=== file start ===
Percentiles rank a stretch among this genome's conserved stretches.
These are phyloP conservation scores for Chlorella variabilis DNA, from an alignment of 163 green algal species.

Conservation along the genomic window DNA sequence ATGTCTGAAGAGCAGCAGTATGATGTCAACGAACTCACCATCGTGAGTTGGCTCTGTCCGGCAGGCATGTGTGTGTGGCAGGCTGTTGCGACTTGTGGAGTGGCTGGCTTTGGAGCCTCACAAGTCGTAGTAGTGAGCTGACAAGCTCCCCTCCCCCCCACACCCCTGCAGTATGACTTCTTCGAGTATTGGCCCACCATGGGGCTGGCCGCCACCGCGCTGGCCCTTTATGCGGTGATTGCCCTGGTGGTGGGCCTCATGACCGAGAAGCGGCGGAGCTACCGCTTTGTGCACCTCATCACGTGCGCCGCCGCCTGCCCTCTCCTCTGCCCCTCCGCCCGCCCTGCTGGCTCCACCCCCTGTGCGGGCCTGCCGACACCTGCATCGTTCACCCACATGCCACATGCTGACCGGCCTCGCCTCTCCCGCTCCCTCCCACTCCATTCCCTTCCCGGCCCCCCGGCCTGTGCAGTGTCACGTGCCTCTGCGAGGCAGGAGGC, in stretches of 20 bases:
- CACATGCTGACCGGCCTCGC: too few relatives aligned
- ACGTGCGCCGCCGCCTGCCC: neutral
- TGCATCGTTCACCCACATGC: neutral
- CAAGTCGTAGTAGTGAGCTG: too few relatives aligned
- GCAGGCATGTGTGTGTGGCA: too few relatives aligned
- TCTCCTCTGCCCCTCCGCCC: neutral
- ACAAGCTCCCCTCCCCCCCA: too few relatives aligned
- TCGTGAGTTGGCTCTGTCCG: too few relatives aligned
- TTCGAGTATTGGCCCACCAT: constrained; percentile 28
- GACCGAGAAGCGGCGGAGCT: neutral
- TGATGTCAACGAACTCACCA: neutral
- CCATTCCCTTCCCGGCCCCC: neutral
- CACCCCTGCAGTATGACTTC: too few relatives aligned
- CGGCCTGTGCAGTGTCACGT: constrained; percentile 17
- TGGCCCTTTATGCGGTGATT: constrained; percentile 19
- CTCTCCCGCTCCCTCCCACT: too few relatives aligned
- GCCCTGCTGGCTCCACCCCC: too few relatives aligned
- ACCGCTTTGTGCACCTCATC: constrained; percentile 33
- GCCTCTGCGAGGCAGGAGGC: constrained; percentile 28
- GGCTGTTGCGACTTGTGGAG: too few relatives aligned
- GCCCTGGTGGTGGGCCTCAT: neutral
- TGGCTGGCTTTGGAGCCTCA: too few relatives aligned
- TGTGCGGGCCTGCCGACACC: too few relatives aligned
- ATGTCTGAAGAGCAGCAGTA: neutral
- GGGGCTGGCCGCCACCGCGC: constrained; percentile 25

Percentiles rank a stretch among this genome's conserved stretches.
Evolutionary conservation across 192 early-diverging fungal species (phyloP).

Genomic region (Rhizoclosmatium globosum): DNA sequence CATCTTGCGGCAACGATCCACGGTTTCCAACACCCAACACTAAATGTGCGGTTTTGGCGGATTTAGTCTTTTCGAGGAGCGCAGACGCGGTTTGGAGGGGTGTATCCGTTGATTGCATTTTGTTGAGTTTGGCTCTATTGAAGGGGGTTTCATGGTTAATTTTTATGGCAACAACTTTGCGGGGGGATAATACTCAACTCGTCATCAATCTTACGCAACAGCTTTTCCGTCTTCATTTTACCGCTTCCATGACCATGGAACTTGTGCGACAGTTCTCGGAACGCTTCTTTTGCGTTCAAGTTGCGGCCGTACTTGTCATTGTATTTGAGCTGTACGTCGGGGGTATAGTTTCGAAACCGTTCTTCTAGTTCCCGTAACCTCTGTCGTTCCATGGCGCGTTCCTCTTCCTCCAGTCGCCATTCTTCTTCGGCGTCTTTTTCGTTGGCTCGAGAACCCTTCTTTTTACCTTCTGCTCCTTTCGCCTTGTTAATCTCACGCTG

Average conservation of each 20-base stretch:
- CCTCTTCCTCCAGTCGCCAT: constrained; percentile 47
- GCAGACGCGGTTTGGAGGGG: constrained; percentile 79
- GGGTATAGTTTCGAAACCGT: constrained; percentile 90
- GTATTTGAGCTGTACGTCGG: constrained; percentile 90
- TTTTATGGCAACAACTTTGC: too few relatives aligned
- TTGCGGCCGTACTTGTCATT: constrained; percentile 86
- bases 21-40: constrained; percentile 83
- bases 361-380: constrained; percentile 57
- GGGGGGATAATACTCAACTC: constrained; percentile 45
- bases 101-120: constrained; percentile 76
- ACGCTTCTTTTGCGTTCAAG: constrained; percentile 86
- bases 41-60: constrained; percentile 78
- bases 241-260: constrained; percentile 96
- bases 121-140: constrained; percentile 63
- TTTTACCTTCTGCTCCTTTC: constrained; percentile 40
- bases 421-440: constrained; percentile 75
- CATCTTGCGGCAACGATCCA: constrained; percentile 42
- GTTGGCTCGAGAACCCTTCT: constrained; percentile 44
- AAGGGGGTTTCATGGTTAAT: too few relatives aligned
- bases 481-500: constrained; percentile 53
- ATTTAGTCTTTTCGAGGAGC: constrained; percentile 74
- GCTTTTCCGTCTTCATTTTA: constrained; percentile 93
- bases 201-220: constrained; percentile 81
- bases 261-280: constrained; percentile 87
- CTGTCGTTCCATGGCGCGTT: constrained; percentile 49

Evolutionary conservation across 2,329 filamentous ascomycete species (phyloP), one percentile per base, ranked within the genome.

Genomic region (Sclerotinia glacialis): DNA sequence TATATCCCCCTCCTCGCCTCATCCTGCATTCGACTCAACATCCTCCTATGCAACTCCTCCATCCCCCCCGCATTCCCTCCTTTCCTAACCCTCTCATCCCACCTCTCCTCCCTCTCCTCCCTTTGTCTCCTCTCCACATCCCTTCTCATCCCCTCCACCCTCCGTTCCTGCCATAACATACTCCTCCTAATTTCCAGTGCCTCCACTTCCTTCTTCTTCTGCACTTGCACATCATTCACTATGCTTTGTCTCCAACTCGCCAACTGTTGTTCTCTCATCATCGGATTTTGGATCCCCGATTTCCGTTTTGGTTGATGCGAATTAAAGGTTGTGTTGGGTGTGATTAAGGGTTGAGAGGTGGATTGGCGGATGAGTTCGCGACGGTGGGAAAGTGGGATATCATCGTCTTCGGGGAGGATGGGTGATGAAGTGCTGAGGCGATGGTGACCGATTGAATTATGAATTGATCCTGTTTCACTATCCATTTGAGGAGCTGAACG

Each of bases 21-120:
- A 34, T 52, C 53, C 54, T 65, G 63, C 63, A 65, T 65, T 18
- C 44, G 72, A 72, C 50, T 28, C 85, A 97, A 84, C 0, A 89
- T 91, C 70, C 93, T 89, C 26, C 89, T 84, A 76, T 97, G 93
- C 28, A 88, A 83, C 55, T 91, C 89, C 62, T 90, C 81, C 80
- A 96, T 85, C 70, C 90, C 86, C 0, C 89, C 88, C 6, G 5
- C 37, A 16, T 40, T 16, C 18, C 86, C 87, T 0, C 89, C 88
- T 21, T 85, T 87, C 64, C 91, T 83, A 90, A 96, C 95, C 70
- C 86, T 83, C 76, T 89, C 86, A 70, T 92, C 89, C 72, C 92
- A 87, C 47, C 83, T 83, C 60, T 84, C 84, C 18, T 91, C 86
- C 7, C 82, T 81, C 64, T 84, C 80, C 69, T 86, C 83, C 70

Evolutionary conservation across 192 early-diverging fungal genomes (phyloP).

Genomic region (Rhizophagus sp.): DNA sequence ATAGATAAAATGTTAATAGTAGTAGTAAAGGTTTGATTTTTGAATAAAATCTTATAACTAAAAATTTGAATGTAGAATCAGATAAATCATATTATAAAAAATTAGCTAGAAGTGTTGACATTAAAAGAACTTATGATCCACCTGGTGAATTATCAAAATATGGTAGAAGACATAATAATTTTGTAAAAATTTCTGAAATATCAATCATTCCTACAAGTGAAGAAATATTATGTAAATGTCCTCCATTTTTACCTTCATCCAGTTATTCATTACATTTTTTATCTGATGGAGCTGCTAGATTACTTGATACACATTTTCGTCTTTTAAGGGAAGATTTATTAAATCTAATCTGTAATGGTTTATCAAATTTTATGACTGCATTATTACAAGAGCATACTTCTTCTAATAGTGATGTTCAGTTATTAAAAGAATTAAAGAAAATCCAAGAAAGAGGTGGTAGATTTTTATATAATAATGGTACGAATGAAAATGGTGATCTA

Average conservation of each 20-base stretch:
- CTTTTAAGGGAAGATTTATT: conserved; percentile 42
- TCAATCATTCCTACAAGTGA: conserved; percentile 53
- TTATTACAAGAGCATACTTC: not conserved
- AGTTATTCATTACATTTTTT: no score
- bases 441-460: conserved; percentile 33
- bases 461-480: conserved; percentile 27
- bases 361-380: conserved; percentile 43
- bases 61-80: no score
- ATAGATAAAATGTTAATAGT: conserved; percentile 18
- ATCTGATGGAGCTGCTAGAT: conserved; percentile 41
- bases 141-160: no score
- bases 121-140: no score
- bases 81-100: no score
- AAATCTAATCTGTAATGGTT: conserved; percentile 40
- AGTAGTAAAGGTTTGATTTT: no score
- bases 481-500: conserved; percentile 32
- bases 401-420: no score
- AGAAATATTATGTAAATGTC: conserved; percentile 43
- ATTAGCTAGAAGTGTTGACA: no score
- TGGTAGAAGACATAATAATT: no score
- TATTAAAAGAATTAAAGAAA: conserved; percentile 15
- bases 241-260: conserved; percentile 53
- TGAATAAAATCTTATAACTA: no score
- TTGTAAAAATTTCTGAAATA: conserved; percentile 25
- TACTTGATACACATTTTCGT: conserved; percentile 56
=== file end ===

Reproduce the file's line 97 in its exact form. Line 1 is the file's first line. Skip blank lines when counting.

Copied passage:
- TTGTAAAAATTTCTGAAATA: conserved; percentile 25